Institutions, like ideas, adapt to changes in culture and context. When two of the world’s oldest institutions, higher education and the church, become united, staying flexible and current can be challenging.

In 2014, the Index of Cognitive Skills and Educational Attainment ranked South Korean education number one in the world. Its foundation was three schools in Seoul established by American missionaries in 1885 and 1886: PaiChai School for Boys, founded by Rev. Henry Gerhard Appenzeller, Ewha School for Girls, founded by Mary F. Scranton, and YonSei medical school, founded by Dr. H. N. Allen, later becoming YonSei University, one of the leading universities in Korea.

This educational excellence occurred, in part, because the missionaries working in this region recognized the needs of the people they served, building schools before churches, and healing the sick before they preached the gospel. They used education and medical skills as tools for evangelism to meet the needs of people based on the redemptive spirit of Jesus Christ. If Methodist missionaries in the 1800s were able to build educational institutions in countries where they did not even know the language, why can’t organizations today build effective models of development that advance their mission, regardless of the setting?

The mission of the General Board of Higher Education and Ministry (GBHEM) within the United Methodist Church (UMC) is to establish the best online educational system in the twenty-first century. The UMC has built a network of Methodist-related seminaries and higher education institutions around the world. The inclusion of different races and cultures within that network will accelerate in the future due to the development of communication technology and fast transnational travel. Developing a relevant globally-accessible educational system is urgent.

Research conducted in 2007 by GBHEM showed the cost for continuing education was too great in a declining economy. We recognized that many UMC clergy were seeking high-quality continuing education materials, but were struck by the realities of economic circumstances. UMC Cyber Campus was designed to meet this need.

UMC Cyber Campus is based on this vision: evangelize the world through higher education by using our connections as a worldwide church and a gateway to higher education based on our Wesleyan heritage. It provides a single entry point through an online catalog and aims to enhance global access to affordable high-quality, church-related educational resources. GBHEM established this online educational system to develop confident and knowledgeable Christian leaders on an ongoing basis.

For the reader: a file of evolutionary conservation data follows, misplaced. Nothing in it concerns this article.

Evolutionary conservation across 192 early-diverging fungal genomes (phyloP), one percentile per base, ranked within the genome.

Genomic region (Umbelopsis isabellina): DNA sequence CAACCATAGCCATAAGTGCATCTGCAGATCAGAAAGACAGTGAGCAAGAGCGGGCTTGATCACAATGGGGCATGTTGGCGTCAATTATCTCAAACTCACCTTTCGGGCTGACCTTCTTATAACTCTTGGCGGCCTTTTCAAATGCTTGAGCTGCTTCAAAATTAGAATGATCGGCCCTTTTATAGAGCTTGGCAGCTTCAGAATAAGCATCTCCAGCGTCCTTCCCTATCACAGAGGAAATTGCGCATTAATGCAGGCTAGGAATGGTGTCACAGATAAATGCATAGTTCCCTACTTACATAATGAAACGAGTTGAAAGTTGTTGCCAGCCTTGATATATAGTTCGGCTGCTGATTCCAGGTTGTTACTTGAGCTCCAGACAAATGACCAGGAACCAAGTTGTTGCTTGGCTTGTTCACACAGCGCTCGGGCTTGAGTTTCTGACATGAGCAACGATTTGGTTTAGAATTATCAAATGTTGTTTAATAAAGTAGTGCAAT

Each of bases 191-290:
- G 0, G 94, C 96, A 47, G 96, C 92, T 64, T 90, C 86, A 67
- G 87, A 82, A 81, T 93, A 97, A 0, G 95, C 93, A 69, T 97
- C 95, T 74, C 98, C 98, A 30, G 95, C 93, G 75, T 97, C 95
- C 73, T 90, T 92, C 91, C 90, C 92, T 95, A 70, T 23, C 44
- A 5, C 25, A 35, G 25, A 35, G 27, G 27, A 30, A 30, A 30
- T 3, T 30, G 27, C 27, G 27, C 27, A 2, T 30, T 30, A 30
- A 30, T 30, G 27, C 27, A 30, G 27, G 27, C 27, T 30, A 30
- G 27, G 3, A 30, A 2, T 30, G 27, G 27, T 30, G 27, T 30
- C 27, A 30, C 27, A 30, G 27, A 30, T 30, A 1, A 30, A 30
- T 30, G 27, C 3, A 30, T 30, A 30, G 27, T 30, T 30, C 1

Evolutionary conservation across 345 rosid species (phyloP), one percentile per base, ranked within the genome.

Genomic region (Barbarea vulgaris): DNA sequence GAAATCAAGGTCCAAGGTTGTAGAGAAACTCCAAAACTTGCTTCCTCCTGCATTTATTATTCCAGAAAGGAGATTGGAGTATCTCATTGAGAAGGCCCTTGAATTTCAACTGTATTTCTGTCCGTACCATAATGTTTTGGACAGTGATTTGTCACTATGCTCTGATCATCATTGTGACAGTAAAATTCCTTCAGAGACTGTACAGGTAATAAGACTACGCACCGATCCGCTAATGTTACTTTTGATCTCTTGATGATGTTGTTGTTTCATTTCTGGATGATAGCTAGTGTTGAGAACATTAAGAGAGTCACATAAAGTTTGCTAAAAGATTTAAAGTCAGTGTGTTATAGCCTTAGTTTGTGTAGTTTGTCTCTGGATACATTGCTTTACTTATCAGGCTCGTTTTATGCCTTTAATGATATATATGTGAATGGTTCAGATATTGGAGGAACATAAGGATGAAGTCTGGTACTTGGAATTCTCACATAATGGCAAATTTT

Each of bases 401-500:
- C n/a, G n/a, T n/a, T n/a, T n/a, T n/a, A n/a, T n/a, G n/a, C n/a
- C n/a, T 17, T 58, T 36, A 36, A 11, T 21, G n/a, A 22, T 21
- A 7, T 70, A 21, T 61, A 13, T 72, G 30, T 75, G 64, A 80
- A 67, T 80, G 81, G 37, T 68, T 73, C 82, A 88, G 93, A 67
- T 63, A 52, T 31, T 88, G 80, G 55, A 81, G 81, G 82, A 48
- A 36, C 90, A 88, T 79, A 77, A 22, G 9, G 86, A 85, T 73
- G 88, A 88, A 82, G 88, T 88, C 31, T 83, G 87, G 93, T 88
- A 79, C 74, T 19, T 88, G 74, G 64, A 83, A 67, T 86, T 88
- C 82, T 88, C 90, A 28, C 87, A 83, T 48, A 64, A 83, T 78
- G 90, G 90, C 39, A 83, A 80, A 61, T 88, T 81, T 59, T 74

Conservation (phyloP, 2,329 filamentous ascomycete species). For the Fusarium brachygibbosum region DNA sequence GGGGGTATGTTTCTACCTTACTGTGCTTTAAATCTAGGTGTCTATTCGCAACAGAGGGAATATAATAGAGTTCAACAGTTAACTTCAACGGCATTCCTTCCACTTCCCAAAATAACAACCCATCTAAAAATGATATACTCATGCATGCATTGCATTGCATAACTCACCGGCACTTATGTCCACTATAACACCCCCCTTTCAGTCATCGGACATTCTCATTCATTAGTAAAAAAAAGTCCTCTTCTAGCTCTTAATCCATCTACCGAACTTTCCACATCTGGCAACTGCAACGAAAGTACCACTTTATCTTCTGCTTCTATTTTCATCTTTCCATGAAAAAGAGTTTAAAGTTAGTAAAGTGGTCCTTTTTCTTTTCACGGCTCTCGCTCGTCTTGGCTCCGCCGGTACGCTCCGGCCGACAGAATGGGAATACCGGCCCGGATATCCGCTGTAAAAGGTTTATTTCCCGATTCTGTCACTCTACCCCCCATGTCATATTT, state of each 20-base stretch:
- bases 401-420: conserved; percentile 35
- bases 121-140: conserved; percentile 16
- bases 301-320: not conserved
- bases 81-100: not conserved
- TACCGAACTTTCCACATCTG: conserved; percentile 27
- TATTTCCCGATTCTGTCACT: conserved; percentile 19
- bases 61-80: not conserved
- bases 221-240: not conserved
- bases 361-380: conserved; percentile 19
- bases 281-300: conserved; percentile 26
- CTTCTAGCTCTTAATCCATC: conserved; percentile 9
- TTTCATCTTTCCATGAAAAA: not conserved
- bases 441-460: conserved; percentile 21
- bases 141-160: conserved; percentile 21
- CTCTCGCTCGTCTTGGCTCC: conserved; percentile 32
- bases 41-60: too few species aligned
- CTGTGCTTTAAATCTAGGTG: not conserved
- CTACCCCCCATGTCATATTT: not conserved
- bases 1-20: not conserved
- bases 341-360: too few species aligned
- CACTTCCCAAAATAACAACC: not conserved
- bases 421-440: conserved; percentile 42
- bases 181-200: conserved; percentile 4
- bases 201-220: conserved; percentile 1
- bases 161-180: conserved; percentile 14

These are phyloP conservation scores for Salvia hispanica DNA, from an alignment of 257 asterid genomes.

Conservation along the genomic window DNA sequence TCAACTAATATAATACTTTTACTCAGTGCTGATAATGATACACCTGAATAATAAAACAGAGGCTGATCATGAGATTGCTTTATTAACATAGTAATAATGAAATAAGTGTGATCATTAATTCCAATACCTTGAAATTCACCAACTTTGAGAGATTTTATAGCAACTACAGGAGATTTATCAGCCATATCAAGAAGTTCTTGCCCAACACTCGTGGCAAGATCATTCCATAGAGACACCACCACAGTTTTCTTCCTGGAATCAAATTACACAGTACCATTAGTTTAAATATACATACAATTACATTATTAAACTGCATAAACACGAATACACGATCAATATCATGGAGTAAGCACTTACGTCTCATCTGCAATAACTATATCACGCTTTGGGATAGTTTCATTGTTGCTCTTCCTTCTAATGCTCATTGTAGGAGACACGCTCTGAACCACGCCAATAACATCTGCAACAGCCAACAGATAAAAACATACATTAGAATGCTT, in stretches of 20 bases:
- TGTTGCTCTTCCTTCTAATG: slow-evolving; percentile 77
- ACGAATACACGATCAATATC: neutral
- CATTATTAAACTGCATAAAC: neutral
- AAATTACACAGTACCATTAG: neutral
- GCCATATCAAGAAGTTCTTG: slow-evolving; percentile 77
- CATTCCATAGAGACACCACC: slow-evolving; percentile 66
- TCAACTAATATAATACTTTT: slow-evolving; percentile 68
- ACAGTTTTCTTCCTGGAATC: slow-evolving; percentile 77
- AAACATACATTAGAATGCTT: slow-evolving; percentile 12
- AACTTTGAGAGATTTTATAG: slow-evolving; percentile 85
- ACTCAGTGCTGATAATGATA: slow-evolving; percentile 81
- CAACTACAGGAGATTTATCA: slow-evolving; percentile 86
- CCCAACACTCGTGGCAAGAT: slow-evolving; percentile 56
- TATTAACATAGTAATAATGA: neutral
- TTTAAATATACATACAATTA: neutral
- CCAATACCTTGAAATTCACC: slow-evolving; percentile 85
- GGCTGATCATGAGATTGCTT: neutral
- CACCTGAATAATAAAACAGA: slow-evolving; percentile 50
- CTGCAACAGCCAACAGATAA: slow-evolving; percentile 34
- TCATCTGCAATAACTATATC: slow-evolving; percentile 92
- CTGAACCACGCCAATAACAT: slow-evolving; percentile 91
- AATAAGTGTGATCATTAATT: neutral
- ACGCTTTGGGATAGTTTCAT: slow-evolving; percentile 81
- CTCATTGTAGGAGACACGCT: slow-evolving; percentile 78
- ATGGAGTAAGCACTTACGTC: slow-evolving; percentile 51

UMC Cyber Campus includes the following features:

  • One stop learning: videos and online consortia on the same site.
  • Multilingual: the entire site can be translated into 80 different languages using Google Translation. Videos have 56 multilingual captions available through YouTube translation.
  • A phone app enhances access to UMC Cyber Campus for countries where the internet is not streamlined.
  • Institutions and teachers can submit online course and degree material at umccybercampus.com.
  • Schools and programs can reach a global community by advertising through UMC Cyber Campus.

Just as our forebearers recognized the needs of the mission fields they served, so progresses our work today.

New technology allows UMC Cyber Campus to be a twenty-first century response to John Wesley’s vision, “The world is my parish.” This program will nurture grassroots leadership from a distance and empower local leaders by making disciples of Jesus Christ through education based on our Wesleyan heritage.

Any organization that wants to see their message and impact spread must understand the context and needs of those whom they desire to carry their message and serve. Asking the big questions, seeking great impact, and responding with solutions that meet the needs of the intended community is how relevancy is maintained in an ever-changing world.


HiRho Y. Park, Ph.D., D.Min., is the Director of Clergy Lifelong Learning for the General Board of Higher Education and Ministry of The United Methodist Church. She oversees the continuing education and spiritual formation for clergy and provides support for United Methodist clergywomen in theological education, enlistment, and research. She holds a Ph.D. in Practical Theology from the Boston University and a doctor of ministry degree from Wesley Theological Seminary in Washington, D.C. This article was adapted from WellSprings journal, 2015. www.umccybercampus.com/

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